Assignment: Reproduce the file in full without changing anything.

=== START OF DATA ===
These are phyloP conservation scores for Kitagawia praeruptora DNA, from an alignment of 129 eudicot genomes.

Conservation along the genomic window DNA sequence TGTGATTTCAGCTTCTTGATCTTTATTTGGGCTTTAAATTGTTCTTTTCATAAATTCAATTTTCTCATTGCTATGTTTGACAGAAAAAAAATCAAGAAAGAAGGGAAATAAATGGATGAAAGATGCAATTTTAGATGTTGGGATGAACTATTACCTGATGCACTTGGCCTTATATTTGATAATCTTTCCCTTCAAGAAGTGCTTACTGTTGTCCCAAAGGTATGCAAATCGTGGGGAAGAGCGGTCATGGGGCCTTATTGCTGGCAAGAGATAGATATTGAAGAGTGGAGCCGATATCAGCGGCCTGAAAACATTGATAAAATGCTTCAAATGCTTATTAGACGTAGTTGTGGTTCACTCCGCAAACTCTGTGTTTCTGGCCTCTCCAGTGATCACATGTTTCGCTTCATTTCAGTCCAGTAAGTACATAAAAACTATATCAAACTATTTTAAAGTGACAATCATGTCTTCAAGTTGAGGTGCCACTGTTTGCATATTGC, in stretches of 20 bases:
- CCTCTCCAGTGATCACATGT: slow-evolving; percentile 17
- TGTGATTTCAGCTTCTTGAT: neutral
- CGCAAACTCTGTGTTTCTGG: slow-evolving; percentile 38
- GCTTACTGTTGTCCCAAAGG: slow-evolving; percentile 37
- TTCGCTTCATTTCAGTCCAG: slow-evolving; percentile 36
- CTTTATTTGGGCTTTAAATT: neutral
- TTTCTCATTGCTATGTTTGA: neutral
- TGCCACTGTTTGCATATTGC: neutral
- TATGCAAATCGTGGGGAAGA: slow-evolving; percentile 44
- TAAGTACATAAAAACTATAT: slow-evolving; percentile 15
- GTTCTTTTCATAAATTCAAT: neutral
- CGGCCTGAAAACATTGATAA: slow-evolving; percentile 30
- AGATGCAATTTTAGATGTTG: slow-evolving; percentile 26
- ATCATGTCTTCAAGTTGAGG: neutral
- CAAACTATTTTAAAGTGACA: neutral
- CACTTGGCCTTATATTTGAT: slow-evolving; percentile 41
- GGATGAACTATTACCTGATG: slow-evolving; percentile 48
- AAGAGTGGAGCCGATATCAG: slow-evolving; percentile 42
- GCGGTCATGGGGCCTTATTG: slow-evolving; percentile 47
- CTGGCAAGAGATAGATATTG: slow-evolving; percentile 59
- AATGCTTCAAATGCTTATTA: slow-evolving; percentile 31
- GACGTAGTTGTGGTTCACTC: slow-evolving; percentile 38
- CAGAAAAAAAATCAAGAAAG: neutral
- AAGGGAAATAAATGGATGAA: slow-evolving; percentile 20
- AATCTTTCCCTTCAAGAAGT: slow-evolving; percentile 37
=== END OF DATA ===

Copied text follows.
These are phyloP conservation scores for Kitagawia praeruptora DNA, from an alignment of 129 eudicot genomes.

Conservation along the genomic window DNA sequence TGTGATTTCAGCTTCTTGATCTTTATTTGGGCTTTAAATTGTTCTTTTCATAAATTCAATTTTCTCATTGCTATGTTTGACAGAAAAAAAATCAAGAAAGAAGGGAAATAAATGGATGAAAGATGCAATTTTAGATGTTGGGATGAACTATTACCTGATGCACTTGGCCTTATATTTGATAATCTTTCCCTTCAAGAAGTGCTTACTGTTGTCCCAAAGGTATGCAAATCGTGGGGAAGAGCGGTCATGGGGCCTTATTGCTGGCAAGAGATAGATATTGAAGAGTGGAGCCGATATCAGCGGCCTGAAAACATTGATAAAATGCTTCAAATGCTTATTAGACGTAGTTGTGGTTCACTCCGCAAACTCTGTGTTTCTGGCCTCTCCAGTGATCACATGTTTCGCTTCATTTCAGTCCAGTAAGTACATAAAAACTATATCAAACTATTTTAAAGTGACAATCATGTCTTCAAGTTGAGGTGCCACTGTTTGCATATTGC, in stretches of 20 bases:
- CCTCTCCAGTGATCACATGT: slow-evolving; percentile 17
- TGTGATTTCAGCTTCTTGAT: neutral
- CGCAAACTCTGTGTTTCTGG: slow-evolving; percentile 38
- GCTTACTGTTGTCCCAAAGG: slow-evolving; percentile 37
- TTCGCTTCATTTCAGTCCAG: slow-evolving; percentile 36
- CTTTATTTGGGCTTTAAATT: neutral
- TTTCTCATTGCTATGTTTGA: neutral
- TGCCACTGTTTGCATATTGC: neutral
- TATGCAAATCGTGGGGAAGA: slow-evolving; percentile 44
- TAAGTACATAAAAACTATAT: slow-evolving; percentile 15
- GTTCTTTTCATAAATTCAAT: neutral
- CGGCCTGAAAACATTGATAA: slow-evolving; percentile 30
- AGATGCAATTTTAGATGTTG: slow-evolving; percentile 26
- ATCATGTCTTCAAGTTGAGG: neutral
- CAAACTATTTTAAAGTGACA: neutral
- CACTTGGCCTTATATTTGAT: slow-evolving; percentile 41
- GGATGAACTATTACCTGATG: slow-evolving; percentile 48
- AAGAGTGGAGCCGATATCAG: slow-evolving; percentile 42
- GCGGTCATGGGGCCTTATTG: slow-evolving; percentile 47
- CTGGCAAGAGATAGATATTG: slow-evolving; percentile 59
- AATGCTTCAAATGCTTATTA: slow-evolving; percentile 31
- GACGTAGTTGTGGTTCACTC: slow-evolving; percentile 38
- CAGAAAAAAAATCAAGAAAG: neutral
- AAGGGAAATAAATGGATGAA: slow-evolving; percentile 20
- AATCTTTCCCTTCAAGAAGT: slow-evolving; percentile 37